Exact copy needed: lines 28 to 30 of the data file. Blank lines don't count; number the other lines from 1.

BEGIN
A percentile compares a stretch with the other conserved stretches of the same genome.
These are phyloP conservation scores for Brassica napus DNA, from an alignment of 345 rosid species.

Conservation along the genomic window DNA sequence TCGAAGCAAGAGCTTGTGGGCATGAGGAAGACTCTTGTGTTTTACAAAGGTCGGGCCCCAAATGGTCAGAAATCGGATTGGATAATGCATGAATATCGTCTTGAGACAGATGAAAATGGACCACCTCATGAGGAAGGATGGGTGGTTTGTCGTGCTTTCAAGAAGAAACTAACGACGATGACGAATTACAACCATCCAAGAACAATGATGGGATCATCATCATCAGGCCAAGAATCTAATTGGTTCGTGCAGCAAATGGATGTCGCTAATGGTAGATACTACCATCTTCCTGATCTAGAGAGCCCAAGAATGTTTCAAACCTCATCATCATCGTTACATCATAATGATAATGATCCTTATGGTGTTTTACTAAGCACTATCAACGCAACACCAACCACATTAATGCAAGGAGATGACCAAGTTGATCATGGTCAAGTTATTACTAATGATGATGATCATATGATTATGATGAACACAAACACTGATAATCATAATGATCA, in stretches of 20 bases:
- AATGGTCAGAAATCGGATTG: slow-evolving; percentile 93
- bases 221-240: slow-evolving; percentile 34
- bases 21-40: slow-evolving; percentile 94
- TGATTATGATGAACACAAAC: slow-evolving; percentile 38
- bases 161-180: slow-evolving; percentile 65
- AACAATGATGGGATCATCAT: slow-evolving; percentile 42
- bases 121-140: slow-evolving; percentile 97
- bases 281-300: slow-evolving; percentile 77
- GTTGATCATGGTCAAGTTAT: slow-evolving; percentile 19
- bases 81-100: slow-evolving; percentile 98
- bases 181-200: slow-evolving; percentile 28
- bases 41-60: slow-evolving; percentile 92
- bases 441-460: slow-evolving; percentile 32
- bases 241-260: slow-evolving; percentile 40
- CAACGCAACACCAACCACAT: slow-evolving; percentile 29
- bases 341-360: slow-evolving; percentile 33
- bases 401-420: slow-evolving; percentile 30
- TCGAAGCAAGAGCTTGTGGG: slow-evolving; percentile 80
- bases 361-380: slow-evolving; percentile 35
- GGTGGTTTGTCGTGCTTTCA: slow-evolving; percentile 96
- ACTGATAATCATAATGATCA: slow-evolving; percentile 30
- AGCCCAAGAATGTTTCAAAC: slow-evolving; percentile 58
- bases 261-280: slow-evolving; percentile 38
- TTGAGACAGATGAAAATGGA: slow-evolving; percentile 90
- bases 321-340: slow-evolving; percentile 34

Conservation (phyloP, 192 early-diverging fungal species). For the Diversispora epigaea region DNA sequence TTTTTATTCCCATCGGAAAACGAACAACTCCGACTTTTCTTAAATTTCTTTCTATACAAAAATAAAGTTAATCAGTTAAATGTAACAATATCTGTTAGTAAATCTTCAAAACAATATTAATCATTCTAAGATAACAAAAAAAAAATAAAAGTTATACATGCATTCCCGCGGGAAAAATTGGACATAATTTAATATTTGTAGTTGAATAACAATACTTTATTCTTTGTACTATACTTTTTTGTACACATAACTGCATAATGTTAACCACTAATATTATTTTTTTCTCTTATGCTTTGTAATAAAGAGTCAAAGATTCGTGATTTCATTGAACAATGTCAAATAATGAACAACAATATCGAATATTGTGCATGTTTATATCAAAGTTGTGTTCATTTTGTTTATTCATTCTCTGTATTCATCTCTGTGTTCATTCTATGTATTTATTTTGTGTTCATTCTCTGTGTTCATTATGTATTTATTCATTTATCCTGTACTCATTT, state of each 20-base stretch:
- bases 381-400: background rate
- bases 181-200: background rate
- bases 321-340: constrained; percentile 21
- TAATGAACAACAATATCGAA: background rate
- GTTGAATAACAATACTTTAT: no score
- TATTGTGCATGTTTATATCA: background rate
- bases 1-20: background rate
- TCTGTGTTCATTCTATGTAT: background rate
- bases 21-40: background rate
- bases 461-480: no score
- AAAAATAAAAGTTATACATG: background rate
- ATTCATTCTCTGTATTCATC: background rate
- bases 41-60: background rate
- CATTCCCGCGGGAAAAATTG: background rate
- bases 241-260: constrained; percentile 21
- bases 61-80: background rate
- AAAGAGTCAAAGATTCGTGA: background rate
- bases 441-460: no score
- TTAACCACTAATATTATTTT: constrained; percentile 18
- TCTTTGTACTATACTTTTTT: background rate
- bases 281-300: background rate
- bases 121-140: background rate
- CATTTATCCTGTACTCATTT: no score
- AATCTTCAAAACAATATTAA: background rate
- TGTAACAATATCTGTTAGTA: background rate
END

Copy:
- bases 321-340: slow-evolving; percentile 34

Conservation (phyloP, 192 early-diverging fungal species). For the Diversispora epigaea region DNA sequence TTTTTATTCCCATCGGAAAACGAACAACTCCGACTTTTCTTAAATTTCTTTCTATACAAAAATAAAGTTAATCAGTTAAATGTAACAATATCTGTTAGTAAATCTTCAAAACAATATTAATCATTCTAAGATAACAAAAAAAAAATAAAAGTTATACATGCATTCCCGCGGGAAAAATTGGACATAATTTAATATTTGTAGTTGAATAACAATACTTTATTCTTTGTACTATACTTTTTTGTACACATAACTGCATAATGTTAACCACTAATATTATTTTTTTCTCTTATGCTTTGTAATAAAGAGTCAAAGATTCGTGATTTCATTGAACAATGTCAAATAATGAACAACAATATCGAATATTGTGCATGTTTATATCAAAGTTGTGTTCATTTTGTTTATTCATTCTCTGTATTCATCTCTGTGTTCATTCTATGTATTTATTTTGTGTTCATTCTCTGTGTTCATTATGTATTTATTCATTTATCCTGTACTCATTT, state of each 20-base stretch:
- bases 381-400: background rate